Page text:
US 2996868 A
Description (OCR text may contain errors)
Aug. 22, 1961 D. M. VOELKER PNEUMATIC FRUIT HARVESTER 3 Sheets-Sheet 1 Filed July 7, 1959 b m MN M -N N m I Q m m R ow a E v V0 Err? 9 r .m H v .M W 0N 5 :wmilm ll-NmMmwiWwHMwimPim I, h x L. WN 1 ////Am/ /flfi-/ A I mu V N \m 5 l m e b 9 w b ME ATTORNEYS Aug. 22, 19 1 D. M. VOELKER PNEUMATIC FRUIT HARVESTER 3 Sheets-Sheet 2 Filed July 7, 1959 DELBERT Vosurfk INVENTOR ATTORNEYS.
\ q m NR Aug. 22, 1961 D. M. VOELKER 2,995,868
PNEUMATIC FRUIT HARVESTER Filed July 7, 1959 s Sheets-Sheet s pELBE/F r VOELKER INVENTOR j BY I I I I ATTORNEYS United States Patent PNEUMATIC FRUIT HARVESTER Delbert Voelker, Rte. 2, Box 384, Wapato, Wash. Filed July 7, 1959, Ser. No. 825,480 2 Claims. (Cl. 56-328) This invention relates to a fruit picking machine and more particularly to such a machine in which blasts of compressed air are used to dislodge the fruit from the branches. It is well known that ripe fruit of some types, such as apples, pears and peaches will fall from the branches when the latter are swayed by even a slight breeze. This invention provides an arrangement for artificially producing by compressed air jets a greater wind effect than that exerted by any ordinary breeze for dislodging fruit from the trees.
A primary object of the present invention is to provide a fruit picking apparatus in whichthe fruit is dis-' lodged from the branches of the tree by pushing it upward from the hanging position to an upright position through intermittent jets of air from nozzles.
A further object of the present invention is to provide a fruit picking apparatus for dislodging the fruit from the branches of a tree by jets of compressed air from nozzles including an endless conveyor for receiving the dislodged fruit and carrying it to a suitable container or' truck'for removal.
An additional object of the invention is to provide a portable fruit picking machine that can be readily located under fruit bearing trees or bushes from which it is desired to obtain the fruit, in a minimum of time, and with a minimum of efiort.
Another object of this invention is to provide a portable firuit picking machine that will pick the fruit without injuring the tree or bush, and also without bruising or destroying the fruit as it is being picked.
Another object of this invention is to provide a portable fruit picking machine that can be used for picking any kind of fruit from its place of growth.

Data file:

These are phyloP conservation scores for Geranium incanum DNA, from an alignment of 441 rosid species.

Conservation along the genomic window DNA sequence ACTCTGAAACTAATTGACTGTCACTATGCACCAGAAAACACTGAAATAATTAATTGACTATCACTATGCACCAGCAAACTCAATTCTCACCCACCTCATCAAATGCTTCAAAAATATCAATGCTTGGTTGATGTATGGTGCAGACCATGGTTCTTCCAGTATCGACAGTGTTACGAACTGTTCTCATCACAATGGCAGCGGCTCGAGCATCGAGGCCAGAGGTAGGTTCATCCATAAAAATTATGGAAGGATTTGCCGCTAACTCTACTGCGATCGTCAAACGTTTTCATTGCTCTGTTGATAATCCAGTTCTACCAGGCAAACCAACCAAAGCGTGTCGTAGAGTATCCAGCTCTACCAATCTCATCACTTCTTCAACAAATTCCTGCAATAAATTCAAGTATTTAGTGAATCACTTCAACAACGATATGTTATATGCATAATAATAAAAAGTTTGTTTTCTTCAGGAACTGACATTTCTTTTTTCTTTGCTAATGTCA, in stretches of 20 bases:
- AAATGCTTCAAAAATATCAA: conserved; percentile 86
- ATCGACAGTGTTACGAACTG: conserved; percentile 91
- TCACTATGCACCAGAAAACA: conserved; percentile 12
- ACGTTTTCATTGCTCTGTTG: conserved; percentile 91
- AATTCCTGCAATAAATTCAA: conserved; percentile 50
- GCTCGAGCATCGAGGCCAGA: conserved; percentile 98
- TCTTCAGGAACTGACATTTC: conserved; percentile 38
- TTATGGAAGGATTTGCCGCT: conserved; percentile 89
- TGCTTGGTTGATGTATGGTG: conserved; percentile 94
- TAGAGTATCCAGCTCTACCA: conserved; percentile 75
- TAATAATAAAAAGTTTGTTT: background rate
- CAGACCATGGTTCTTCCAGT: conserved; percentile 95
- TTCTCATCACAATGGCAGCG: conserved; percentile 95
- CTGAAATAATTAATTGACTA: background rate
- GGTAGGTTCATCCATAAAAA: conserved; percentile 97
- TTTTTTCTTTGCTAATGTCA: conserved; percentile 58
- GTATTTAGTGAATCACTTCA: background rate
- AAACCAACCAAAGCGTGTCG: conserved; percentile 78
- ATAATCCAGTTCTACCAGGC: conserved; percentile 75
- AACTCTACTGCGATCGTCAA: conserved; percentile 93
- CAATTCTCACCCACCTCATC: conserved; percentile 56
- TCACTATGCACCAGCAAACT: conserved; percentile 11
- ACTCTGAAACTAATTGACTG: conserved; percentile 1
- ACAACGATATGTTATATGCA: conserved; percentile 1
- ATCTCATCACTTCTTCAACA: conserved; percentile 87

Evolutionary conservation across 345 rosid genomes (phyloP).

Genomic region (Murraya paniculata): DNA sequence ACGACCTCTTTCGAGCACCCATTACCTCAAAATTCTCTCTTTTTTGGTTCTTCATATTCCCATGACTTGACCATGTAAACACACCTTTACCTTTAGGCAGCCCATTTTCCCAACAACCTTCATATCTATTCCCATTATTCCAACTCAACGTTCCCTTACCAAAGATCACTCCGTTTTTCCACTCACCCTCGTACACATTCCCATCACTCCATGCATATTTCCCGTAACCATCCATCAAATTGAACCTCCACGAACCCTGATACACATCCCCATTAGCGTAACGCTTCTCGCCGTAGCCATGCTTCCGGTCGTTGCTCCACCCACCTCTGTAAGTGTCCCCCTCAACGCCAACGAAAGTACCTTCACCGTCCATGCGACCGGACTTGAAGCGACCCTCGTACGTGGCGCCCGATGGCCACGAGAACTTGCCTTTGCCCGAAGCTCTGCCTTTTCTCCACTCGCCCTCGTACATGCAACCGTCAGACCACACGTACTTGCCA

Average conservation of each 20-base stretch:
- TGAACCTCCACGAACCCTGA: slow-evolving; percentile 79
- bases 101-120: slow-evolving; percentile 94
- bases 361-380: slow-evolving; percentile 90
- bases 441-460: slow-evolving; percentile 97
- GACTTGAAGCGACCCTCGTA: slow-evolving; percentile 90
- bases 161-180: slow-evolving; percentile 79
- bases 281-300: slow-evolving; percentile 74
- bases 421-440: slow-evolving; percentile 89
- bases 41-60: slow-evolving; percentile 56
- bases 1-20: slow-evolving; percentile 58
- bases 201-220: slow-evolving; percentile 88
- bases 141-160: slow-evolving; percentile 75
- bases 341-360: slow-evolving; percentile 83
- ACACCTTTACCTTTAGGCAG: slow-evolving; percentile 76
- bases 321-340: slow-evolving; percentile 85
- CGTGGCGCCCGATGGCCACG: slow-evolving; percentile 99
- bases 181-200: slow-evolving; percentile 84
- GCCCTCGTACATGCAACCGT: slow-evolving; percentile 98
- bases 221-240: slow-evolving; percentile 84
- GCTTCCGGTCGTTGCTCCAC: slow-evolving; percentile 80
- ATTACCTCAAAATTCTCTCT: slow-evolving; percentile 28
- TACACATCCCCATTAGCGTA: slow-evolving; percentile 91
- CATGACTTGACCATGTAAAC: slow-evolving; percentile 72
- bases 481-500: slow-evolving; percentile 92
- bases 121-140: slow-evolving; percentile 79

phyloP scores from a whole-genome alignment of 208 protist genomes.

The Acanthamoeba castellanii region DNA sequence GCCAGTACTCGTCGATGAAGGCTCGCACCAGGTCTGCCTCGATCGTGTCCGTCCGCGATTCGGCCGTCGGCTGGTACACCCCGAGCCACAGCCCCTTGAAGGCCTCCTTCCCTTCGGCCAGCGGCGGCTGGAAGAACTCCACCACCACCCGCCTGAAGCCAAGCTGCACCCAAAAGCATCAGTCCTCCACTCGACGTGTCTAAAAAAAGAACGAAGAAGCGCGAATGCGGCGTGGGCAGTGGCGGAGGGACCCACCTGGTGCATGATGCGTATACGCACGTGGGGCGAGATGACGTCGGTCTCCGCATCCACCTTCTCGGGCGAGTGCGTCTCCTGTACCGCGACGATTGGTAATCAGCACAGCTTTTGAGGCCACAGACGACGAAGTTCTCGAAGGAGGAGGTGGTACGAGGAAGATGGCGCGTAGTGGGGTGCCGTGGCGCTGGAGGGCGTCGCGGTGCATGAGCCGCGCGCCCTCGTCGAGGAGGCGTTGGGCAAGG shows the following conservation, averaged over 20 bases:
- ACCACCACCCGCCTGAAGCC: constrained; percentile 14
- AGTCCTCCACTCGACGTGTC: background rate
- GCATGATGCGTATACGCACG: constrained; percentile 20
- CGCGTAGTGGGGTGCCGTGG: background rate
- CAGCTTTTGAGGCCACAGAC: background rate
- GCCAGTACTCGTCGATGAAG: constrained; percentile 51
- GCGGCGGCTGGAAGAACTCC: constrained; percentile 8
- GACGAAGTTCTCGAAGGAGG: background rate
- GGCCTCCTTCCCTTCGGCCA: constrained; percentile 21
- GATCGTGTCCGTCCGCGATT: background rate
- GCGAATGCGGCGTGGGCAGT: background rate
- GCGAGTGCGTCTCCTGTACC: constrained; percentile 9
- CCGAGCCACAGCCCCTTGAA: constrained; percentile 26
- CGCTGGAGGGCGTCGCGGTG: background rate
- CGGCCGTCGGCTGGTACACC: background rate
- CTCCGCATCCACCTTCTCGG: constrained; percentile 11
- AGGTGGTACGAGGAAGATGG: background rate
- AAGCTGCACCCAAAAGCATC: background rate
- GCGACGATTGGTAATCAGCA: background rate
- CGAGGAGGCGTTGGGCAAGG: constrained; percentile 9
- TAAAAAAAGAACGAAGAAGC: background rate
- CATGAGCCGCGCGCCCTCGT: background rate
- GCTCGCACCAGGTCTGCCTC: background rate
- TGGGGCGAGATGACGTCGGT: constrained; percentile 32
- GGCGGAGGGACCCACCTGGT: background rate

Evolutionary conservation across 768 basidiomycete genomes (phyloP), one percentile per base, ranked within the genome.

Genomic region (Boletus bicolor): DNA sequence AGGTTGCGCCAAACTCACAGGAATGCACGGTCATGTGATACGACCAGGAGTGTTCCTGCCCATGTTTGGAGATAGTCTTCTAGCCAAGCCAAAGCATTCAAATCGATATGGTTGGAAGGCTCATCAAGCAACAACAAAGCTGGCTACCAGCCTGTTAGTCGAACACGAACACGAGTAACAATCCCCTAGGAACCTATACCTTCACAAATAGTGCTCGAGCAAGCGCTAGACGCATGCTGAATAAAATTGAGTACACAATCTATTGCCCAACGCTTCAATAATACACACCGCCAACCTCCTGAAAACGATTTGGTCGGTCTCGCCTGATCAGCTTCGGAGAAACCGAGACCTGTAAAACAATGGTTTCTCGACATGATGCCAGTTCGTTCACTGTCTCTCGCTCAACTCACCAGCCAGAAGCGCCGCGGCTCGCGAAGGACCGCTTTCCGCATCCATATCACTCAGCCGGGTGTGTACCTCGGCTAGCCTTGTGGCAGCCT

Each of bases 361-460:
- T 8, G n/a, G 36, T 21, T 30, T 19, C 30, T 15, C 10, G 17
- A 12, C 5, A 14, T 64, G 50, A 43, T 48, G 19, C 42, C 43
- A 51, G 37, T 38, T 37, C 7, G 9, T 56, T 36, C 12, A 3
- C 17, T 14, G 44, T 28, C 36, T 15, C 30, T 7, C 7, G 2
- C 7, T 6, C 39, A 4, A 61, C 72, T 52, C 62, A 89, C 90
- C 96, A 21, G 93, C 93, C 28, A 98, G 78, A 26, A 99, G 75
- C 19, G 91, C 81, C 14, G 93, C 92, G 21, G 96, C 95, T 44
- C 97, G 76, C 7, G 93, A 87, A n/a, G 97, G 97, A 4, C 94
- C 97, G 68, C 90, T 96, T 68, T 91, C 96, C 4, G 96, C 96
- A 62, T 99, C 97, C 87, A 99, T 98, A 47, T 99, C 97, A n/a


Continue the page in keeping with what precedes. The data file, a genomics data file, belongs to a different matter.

' Another object of this invention is to provide a fruit picking machine that cannot become clogged and therefore inoperative from branches of fruit trees or bushes or from picked fruit falling into its operating mechanism.
- Still another object-of this inventionis to provide a portable fruit picking machine that does not require any technical or mechanical skill to maintain, and wherein the mechanism embodies parts that may be readily purchased on the open market.
With the foregoing and other objects in view which will appear as the description proceeds, the invention consists of certain novel details of construction and combinations of parts hereinafter more fully described and pointed out in the claims, it being understood that changes may be made in the construction and arrangement of parts without departing from the spirit of the invention as claimed.
Referring to the drawings:
FIGURE 1 is a side elevational view of this invention.
FIG. 2 is an enlarged sectional view taken substantially along line 2-2 of FIG. 3 as viewed in the direction indicated by the arrows.
FIG. 3 is an enlarged fragmentary plan view of this invention.
FIG. 4 is an external view with parts broken away and shown in section of this invention taken substantially along line 4-4 of FIG. 1 as viewed in the direction indicated by the arrows.
FIG. 5 is a sectional view taken substantially along line 55 of FIG. 2 as viewed in the direction indicated by the arrows.
Similar reference characters refer to similar parts throughout the several views of the drawings.
Having reference now to the drawings in detail, and in particular to FIG. 4, there is generally indicated at 22 a body of sheet metal and of flattened oval shape having a trough or chute '7 along its longitudinal axis, the sheet metal being thick enough to hold its formed shape without the necessity of providing a supporting framework. The trough is seen to be substantially U- shaped in configuration when viewed from the end. The trough 7 merges with the flattened oval body 22 at a point indicated on the drawings by the reference numeral 8. The body 22 comprises a fruit collecting scoop.
Along the longitudinal axis of the body 22, the trough is of rectangular cross section as clearly shown in FIG. 5 of the appended drawings, wherein it is seen that the aforesaid flattened oval enlargement is made by each side member 9 being flared outwardly at an angle into:
a panel 10 whose upper end is formed into a vertically extending side wall 11, the wall 11 being curved inwardly as viewed in plan form, until it intersects at the point 8 with the aforesaid trough 7, as has already been clearly stated.
Upper panels 12 forming wings are parallel to the panels 10 and are secured to the upper edges of side members 9 and side walls 11, thereby forming box-like structures in which air supply lines 13 are located, as
will be hereinafter described.
A conveyor supporting panel 14, rectangular shape, when viewed in plan, is secured within the trough 7, the point of securement being slightly below the top edges of the said trough, as will be seen in FIG. 5 of the drawings. The adding of the supporting panel 14 to the herein described trough 7 creates a box-like structure having a trough at its top rather than a true trough-like structure. The reference character 7 will continue to designate this entire apparatus as a trough.
Rubber pads 15 are placed on the tops of the upper panel 12 preventing fruit from becoming bruised when it falls from the tree or bush after being dislodged by the blast of air from air supply tube 13.